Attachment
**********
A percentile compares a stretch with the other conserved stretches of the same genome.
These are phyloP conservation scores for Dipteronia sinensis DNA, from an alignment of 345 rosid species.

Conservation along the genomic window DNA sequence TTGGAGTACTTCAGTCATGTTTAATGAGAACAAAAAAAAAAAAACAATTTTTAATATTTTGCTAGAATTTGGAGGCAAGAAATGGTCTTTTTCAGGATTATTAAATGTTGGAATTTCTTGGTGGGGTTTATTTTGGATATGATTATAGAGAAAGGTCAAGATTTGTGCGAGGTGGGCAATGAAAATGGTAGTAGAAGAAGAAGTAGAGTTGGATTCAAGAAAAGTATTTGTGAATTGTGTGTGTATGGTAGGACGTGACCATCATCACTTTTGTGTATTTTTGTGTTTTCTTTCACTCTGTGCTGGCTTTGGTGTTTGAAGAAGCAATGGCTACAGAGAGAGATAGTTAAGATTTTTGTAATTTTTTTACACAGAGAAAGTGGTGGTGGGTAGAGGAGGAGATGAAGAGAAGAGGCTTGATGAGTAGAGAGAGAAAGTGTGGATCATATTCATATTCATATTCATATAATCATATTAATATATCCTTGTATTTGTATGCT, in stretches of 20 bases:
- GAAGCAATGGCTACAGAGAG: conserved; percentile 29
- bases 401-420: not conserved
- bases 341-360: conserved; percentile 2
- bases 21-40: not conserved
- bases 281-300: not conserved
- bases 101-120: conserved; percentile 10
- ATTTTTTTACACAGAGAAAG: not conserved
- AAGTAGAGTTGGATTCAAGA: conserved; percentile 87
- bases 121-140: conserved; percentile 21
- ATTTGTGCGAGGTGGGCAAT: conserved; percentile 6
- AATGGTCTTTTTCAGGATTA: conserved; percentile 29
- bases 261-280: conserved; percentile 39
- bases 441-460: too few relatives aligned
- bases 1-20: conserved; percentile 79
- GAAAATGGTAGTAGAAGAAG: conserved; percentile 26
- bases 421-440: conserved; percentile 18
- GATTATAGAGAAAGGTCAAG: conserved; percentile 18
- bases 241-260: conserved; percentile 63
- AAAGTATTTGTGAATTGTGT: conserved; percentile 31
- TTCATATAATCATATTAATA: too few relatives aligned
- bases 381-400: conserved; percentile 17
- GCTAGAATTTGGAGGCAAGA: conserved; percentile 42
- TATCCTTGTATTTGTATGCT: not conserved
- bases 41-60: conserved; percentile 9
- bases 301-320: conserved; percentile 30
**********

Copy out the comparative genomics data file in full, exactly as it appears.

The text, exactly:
A percentile compares a stretch with the other conserved stretches of the same genome.
These are phyloP conservation scores for Dipteronia sinensis DNA, from an alignment of 345 rosid species.

Conservation along the genomic window DNA sequence TTGGAGTACTTCAGTCATGTTTAATGAGAACAAAAAAAAAAAAACAATTTTTAATATTTTGCTAGAATTTGGAGGCAAGAAATGGTCTTTTTCAGGATTATTAAATGTTGGAATTTCTTGGTGGGGTTTATTTTGGATATGATTATAGAGAAAGGTCAAGATTTGTGCGAGGTGGGCAATGAAAATGGTAGTAGAAGAAGAAGTAGAGTTGGATTCAAGAAAAGTATTTGTGAATTGTGTGTGTATGGTAGGACGTGACCATCATCACTTTTGTGTATTTTTGTGTTTTCTTTCACTCTGTGCTGGCTTTGGTGTTTGAAGAAGCAATGGCTACAGAGAGAGATAGTTAAGATTTTTGTAATTTTTTTACACAGAGAAAGTGGTGGTGGGTAGAGGAGGAGATGAAGAGAAGAGGCTTGATGAGTAGAGAGAGAAAGTGTGGATCATATTCATATTCATATTCATATAATCATATTAATATATCCTTGTATTTGTATGCT, in stretches of 20 bases:
- GAAGCAATGGCTACAGAGAG: conserved; percentile 29
- bases 401-420: not conserved
- bases 341-360: conserved; percentile 2
- bases 21-40: not conserved
- bases 281-300: not conserved
- bases 101-120: conserved; percentile 10
- ATTTTTTTACACAGAGAAAG: not conserved
- AAGTAGAGTTGGATTCAAGA: conserved; percentile 87
- bases 121-140: conserved; percentile 21
- ATTTGTGCGAGGTGGGCAAT: conserved; percentile 6
- AATGGTCTTTTTCAGGATTA: conserved; percentile 29
- bases 261-280: conserved; percentile 39
- bases 441-460: too few relatives aligned
- bases 1-20: conserved; percentile 79
- GAAAATGGTAGTAGAAGAAG: conserved; percentile 26
- bases 421-440: conserved; percentile 18
- GATTATAGAGAAAGGTCAAG: conserved; percentile 18
- bases 241-260: conserved; percentile 63
- AAAGTATTTGTGAATTGTGT: conserved; percentile 31
- TTCATATAATCATATTAATA: too few relatives aligned
- bases 381-400: conserved; percentile 17
- GCTAGAATTTGGAGGCAAGA: conserved; percentile 42
- TATCCTTGTATTTGTATGCT: not conserved
- bases 41-60: conserved; percentile 9
- bases 301-320: conserved; percentile 30